“C’mon, you know what I mean.”
He smiles, if only to reassure her, but doesn’t look down just yet. “I do. The ouch stands.” At some point, and without his noticing, their fingers intertwined on the back of the empty chair and he realizes that he has been probing the intrusive object around her finger for a moment now.
‘It’ll be too weird otherwise,’ she says. ‘Me getting married and you not being there.’ It feels both genuine and the possible set-up to a cruel joke.”
Thirty-nine minutes left and they run out of topics again, leaving conversation with nowhere to go but back to that illogical pearly-white wedding invitation left behind on his kitchen counter that he knows he’ll be using as a coaster.
“I really do want you there,” she says, to which he snorts but doesn’t let go of her hand, still focused on twirling the ring.
“I’m serious. It’ll be too weird otherwise. Me getting married and you not being there.” It feels both genuine and the possible set-up to a cruel joke.
“Is it going to be an open bar?”
“Then I definitely shouldn’t come.”
“Oh c’mon, I expect to be at your wedding too one day.” And there’s the punch line.
“Sure. Maybe I’ll hit it off with one of his sisters at the reception and we’ll all move into a giant three-walled house together facing an audience.”
“One sister. And she hates me.”
“Well, to be fair, you did just fly across the country and repeatedly cheat on her brother.”
It’s patently unfunny and that’s the funny part and just like that they’re both laughing again. So hard, in fact, that the old man with visible sweat pits on the bench across from theirs eventually whips his newspaper at the pair of them until they’re both upright, pursing their lips to suppress the snickering. Whoever he might be, he knows that some Tuscany enthusiast who picks his honeymoon from dull pre-assembled honeymoon packages doesn’t laugh like this. Doesn’t make her laugh like this.
Her phone vibrates against the flat surface of her magazine and she quickly untangles their hands. “One sec.” The custom ringtone – something like the recording of an old woman shouting profanities from afar with two sets of giggles in the foreground – echoes an entire history that he knows nothing about. She doesn’t answer but begins to text right away, with a look in her eyes he can’t quite place. Fondness and a hint of something else.
“I guess I’m not cabbing it home after all,” she eventually says and it feels like she’s already boarded the plane.
In another one of his stories, she’s a predatory therapist and says to an increasingly unstable patient who professes his love, “I make love; you love. That’s the difference between us, Mister Simons.” It’s the closing line of that story. He follows her eyes to the large screen of arrivals and departures across from them and waiting any longer might cost her the flight, so they start to move. This translates to him stuffing his hands in his pockets and keeping his chin pointed outwards as she slips on her sandals and abandons the ponytail, combing her fingers through her hair in the glass reflection behind them, flooding the air with a chemical scent of processed vanilla. Connecting flight and all, he predicts at least one lengthy armrest conversation and two business cards in her purse by the time she steps foot in LaGuardia.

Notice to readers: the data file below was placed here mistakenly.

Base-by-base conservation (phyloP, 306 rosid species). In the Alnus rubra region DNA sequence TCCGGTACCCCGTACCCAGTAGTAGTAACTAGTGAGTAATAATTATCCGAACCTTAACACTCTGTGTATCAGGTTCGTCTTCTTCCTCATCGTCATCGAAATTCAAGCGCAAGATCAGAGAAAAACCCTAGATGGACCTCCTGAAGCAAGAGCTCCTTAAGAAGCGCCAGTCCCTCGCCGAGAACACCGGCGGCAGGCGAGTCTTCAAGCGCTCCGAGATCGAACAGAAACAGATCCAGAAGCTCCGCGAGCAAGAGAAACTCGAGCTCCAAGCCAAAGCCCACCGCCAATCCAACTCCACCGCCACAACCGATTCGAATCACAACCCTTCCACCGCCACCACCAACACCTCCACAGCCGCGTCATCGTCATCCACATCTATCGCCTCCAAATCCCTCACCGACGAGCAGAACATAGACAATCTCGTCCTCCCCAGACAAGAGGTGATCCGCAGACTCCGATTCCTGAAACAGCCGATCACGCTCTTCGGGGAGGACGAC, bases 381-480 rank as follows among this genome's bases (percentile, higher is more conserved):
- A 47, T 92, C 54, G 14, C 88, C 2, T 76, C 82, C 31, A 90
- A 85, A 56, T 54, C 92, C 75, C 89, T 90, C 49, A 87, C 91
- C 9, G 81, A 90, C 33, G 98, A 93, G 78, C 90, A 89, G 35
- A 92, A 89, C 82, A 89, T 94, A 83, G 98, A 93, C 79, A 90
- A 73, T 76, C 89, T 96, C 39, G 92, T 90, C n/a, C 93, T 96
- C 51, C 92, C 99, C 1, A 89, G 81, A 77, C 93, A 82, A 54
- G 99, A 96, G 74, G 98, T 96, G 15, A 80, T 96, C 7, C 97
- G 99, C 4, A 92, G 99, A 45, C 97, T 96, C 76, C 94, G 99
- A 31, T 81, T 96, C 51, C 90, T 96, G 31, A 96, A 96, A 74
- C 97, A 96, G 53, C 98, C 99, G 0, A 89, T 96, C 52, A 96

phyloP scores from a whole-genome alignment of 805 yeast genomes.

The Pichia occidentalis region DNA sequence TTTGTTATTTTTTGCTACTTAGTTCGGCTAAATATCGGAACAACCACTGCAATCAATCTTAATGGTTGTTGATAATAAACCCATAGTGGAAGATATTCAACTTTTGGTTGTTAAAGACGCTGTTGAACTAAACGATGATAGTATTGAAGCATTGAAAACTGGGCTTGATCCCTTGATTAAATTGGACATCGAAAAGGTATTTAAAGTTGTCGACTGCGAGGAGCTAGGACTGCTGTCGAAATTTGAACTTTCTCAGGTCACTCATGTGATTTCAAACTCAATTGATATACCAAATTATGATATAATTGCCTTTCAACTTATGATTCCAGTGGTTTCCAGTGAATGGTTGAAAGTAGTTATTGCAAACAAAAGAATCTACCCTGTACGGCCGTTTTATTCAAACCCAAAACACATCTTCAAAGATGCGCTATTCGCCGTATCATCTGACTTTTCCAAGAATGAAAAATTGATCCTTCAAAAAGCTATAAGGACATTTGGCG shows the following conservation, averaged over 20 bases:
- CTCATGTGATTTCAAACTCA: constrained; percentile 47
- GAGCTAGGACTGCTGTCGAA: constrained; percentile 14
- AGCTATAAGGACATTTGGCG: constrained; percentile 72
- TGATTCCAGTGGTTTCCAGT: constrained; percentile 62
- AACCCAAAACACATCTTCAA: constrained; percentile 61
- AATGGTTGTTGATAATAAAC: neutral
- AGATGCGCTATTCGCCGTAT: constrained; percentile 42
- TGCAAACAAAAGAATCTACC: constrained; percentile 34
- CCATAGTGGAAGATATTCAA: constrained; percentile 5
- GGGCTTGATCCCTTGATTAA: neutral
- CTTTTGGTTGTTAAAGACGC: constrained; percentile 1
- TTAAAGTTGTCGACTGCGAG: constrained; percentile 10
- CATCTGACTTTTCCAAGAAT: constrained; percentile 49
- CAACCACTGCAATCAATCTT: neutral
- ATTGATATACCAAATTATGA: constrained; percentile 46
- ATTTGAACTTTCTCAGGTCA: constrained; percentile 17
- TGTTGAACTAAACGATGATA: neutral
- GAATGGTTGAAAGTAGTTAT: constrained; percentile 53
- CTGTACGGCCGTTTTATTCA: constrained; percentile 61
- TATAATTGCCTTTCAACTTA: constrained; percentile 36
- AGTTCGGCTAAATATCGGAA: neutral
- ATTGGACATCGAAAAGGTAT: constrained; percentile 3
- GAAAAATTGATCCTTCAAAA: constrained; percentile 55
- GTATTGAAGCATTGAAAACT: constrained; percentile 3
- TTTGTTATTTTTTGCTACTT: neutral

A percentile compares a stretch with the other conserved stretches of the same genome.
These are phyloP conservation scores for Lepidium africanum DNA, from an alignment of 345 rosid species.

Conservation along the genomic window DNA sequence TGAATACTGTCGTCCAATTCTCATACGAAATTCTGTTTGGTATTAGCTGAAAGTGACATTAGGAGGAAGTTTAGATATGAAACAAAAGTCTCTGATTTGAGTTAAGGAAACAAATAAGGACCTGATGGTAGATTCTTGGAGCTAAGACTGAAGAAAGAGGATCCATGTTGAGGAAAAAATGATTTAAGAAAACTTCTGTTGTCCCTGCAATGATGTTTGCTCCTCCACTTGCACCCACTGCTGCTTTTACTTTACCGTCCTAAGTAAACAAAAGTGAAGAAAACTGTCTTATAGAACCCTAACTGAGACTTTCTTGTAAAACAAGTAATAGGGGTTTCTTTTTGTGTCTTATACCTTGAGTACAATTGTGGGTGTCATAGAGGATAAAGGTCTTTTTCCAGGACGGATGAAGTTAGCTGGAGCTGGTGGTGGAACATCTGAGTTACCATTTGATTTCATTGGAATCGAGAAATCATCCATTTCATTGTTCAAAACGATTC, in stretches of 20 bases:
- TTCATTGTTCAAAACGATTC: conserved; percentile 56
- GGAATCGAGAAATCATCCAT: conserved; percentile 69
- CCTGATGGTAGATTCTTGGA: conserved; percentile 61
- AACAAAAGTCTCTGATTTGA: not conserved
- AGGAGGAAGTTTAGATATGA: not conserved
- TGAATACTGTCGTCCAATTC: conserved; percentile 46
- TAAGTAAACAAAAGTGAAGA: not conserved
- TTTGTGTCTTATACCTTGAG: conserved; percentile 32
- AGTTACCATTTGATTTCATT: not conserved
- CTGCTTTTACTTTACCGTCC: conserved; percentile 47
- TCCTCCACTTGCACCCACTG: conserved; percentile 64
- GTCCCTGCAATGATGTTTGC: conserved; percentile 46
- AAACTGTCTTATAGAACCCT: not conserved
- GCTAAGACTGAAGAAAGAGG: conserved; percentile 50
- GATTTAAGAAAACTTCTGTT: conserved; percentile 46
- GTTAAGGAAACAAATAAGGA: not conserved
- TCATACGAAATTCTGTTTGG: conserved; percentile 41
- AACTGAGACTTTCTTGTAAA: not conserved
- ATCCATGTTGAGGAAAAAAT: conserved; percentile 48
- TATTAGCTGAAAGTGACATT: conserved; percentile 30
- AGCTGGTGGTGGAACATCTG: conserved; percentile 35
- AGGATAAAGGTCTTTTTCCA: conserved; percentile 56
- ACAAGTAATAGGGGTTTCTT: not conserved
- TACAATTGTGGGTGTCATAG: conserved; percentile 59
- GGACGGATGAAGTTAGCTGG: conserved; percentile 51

“Are you going to tell him?” he asks, and for a split second something seems to tighten in her arms.
“Are you kidding?”
And he might have been actually; it was getting hard to keep track. Because come to think of it, he wouldn’t want that either. This, well, it wasn’t a guestbook for the world. He wanted it to be theirs, impervious to audience participation.
“Maybe I should sign you two up for couples’ therapy…”
“And here I was thinking bread maker,” she says distractedly, screwing the loosened diamond back to the base of her finger.
They stand for a few more moments, a little nervous, a lot unsure, and once again he speaks first, because something has to be said in the very next second or else he’s fairly certain the vanilla fumes will turn noxious.
“Listen,” he begins and quickly stops, frowning at the weird echo in his own voice. It takes him another moment to realize that he is not the only one speaking. He then quickly beats her to the punch, dreading her next words and how final they could actually be this time. “If you give me a handshake right now, I swear to God I’m raising my hand when the priest asks if there are any objections.”
She blinks her assessment. “They don’t do that anymore; too many unforeseen incidents apparently. Does that mean you’ll be there?”
He shrugs, hoping for some ambiguity. Of course he’ll be there. It’s pathetic and pitiful and a slew of harsher synonyms but he’ll be there. He’ll commit a thousand times over not to go but he already knows how that final-hour coin toss will go, no matter how many do-overs he may need.
He’ll overpay his ticket, overspend on the dry-cleaning of his tux, maybe even buy a new one, and when she makes her way down the aisle, flawless, what he’ll be looking for will be that imperceptible look sent his way. A hint that it’s all still some middling chapter, a rest stop on respective journeys that leaves the endgame the same as it was two years ago. Sure, he’ll shake the man’s hand for that look.
“Be happy for me, Scuba.”
She pecks him on the lips and pulls him into an airless hug. He finds himself imagining a tall, whipcord-lean ad executive tripping and cracking his skull open against the edge of a conference table, halfway through a PowerPoint about market shares. His mind isn’t always a nice place.
“You know I love you, right?” she adds, and if nothing else he’s grateful for the rhetorical. He wants to tighten his grip but knows she’ll then be the one to wiggle out of it first, so he settles for the upper hand of being the one to break the embrace, lingering to place a kiss into her hair, stealing a whiff for the road.
“Yeah, yeah. Tell it to your fiancé.”
She chuckles. “Asshole.”
In a corner of his mind a retired couple – one half in remission, the other the sole beneficiary of recently ordered affairs – decides to recapture something by traveling to a very specific hotel and past thick purple drapes. They rent a fully equipped room and, after changing, spend a few minutes taking in the various buckles and ropes, re-establishing boundaries and trust. They settle on the word ‘phosphorous’. “You know I love you, right?” the wife whispers softly against her husband’s lips, who in return can only nod before receiving the first whip crack.
Ben Philippe is a Fiction Fellow at the Michener Center for Writers in Austin, Texas, and his work has previously appeared in Hot Metal Bridge, Five Quarterly and other publications. He was the winner of the Tennessee Williams 2013 Fiction Contest, judged by Michael Cunningham.